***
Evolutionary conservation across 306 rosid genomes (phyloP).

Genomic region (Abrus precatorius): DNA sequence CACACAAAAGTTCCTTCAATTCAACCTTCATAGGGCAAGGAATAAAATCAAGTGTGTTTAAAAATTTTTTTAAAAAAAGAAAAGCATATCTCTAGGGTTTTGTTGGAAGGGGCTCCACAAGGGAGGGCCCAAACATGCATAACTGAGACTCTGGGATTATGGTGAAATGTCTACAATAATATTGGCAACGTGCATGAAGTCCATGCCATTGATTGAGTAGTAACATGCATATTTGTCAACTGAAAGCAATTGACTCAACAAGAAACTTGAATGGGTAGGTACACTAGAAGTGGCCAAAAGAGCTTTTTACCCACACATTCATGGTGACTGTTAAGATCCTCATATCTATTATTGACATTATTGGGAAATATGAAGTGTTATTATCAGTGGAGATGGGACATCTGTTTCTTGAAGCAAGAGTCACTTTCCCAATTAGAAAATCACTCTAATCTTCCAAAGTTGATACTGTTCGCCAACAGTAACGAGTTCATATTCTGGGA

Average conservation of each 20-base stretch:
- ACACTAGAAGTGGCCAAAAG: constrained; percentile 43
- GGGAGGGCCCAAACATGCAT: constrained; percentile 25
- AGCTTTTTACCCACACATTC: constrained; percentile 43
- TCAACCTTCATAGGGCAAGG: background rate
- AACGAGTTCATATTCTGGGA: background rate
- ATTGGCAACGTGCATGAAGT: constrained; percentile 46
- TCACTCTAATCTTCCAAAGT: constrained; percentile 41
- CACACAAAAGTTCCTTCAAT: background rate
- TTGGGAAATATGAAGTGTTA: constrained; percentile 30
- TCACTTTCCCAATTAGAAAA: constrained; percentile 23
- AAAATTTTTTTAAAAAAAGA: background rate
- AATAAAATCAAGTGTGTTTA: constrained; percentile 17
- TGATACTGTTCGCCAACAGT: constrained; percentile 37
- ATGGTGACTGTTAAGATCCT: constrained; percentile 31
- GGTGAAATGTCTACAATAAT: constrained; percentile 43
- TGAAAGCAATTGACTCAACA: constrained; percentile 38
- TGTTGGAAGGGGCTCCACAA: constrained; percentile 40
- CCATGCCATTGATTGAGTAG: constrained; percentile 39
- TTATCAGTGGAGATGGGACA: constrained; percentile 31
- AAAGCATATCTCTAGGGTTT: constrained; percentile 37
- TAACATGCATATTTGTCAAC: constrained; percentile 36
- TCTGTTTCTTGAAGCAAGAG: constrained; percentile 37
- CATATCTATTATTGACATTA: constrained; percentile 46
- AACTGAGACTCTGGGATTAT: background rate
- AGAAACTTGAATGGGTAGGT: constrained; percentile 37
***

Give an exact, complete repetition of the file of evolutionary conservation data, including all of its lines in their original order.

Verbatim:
Evolutionary conservation across 306 rosid genomes (phyloP).

Genomic region (Abrus precatorius): DNA sequence CACACAAAAGTTCCTTCAATTCAACCTTCATAGGGCAAGGAATAAAATCAAGTGTGTTTAAAAATTTTTTTAAAAAAAGAAAAGCATATCTCTAGGGTTTTGTTGGAAGGGGCTCCACAAGGGAGGGCCCAAACATGCATAACTGAGACTCTGGGATTATGGTGAAATGTCTACAATAATATTGGCAACGTGCATGAAGTCCATGCCATTGATTGAGTAGTAACATGCATATTTGTCAACTGAAAGCAATTGACTCAACAAGAAACTTGAATGGGTAGGTACACTAGAAGTGGCCAAAAGAGCTTTTTACCCACACATTCATGGTGACTGTTAAGATCCTCATATCTATTATTGACATTATTGGGAAATATGAAGTGTTATTATCAGTGGAGATGGGACATCTGTTTCTTGAAGCAAGAGTCACTTTCCCAATTAGAAAATCACTCTAATCTTCCAAAGTTGATACTGTTCGCCAACAGTAACGAGTTCATATTCTGGGA

Average conservation of each 20-base stretch:
- ACACTAGAAGTGGCCAAAAG: constrained; percentile 43
- GGGAGGGCCCAAACATGCAT: constrained; percentile 25
- AGCTTTTTACCCACACATTC: constrained; percentile 43
- TCAACCTTCATAGGGCAAGG: background rate
- AACGAGTTCATATTCTGGGA: background rate
- ATTGGCAACGTGCATGAAGT: constrained; percentile 46
- TCACTCTAATCTTCCAAAGT: constrained; percentile 41
- CACACAAAAGTTCCTTCAAT: background rate
- TTGGGAAATATGAAGTGTTA: constrained; percentile 30
- TCACTTTCCCAATTAGAAAA: constrained; percentile 23
- AAAATTTTTTTAAAAAAAGA: background rate
- AATAAAATCAAGTGTGTTTA: constrained; percentile 17
- TGATACTGTTCGCCAACAGT: constrained; percentile 37
- ATGGTGACTGTTAAGATCCT: constrained; percentile 31
- GGTGAAATGTCTACAATAAT: constrained; percentile 43
- TGAAAGCAATTGACTCAACA: constrained; percentile 38
- TGTTGGAAGGGGCTCCACAA: constrained; percentile 40
- CCATGCCATTGATTGAGTAG: constrained; percentile 39
- TTATCAGTGGAGATGGGACA: constrained; percentile 31
- AAAGCATATCTCTAGGGTTT: constrained; percentile 37
- TAACATGCATATTTGTCAAC: constrained; percentile 36
- TCTGTTTCTTGAAGCAAGAG: constrained; percentile 37
- CATATCTATTATTGACATTA: constrained; percentile 46
- AACTGAGACTCTGGGATTAT: background rate
- AGAAACTTGAATGGGTAGGT: constrained; percentile 37